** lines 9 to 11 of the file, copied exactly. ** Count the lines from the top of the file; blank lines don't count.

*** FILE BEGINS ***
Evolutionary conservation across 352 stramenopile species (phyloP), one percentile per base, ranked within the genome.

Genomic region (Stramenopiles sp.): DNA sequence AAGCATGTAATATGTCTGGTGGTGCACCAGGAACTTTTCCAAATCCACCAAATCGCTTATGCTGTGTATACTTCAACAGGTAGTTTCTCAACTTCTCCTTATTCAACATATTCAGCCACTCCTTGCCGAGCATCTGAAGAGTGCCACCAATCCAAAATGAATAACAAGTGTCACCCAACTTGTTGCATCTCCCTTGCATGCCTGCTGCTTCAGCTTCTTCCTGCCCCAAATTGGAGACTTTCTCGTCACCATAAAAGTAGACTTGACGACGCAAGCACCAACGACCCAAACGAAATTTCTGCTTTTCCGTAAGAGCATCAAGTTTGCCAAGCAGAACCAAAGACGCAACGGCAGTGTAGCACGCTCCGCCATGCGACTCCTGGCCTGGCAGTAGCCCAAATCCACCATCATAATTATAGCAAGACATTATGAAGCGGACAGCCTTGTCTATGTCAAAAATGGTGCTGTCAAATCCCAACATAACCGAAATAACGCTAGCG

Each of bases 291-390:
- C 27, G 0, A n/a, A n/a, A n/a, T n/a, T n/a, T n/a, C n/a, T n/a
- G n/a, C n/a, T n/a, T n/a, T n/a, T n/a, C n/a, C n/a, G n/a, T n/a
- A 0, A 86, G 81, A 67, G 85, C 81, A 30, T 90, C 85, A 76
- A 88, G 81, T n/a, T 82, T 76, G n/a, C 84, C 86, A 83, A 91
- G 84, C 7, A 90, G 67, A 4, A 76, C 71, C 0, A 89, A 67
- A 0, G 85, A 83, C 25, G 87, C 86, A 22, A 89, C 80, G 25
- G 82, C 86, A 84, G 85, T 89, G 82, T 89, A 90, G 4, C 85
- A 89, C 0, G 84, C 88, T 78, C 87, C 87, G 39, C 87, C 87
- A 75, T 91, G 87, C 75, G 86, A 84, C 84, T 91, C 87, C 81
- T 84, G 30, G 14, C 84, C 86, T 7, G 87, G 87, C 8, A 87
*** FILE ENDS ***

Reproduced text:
- A 0, G 85, A 83, C 25, G 87, C 86, A 22, A 89, C 80, G 25
- G 82, C 86, A 84, G 85, T 89, G 82, T 89, A 90, G 4, C 85
- A 89, C 0, G 84, C 88, T 78, C 87, C 87, G 39, C 87, C 87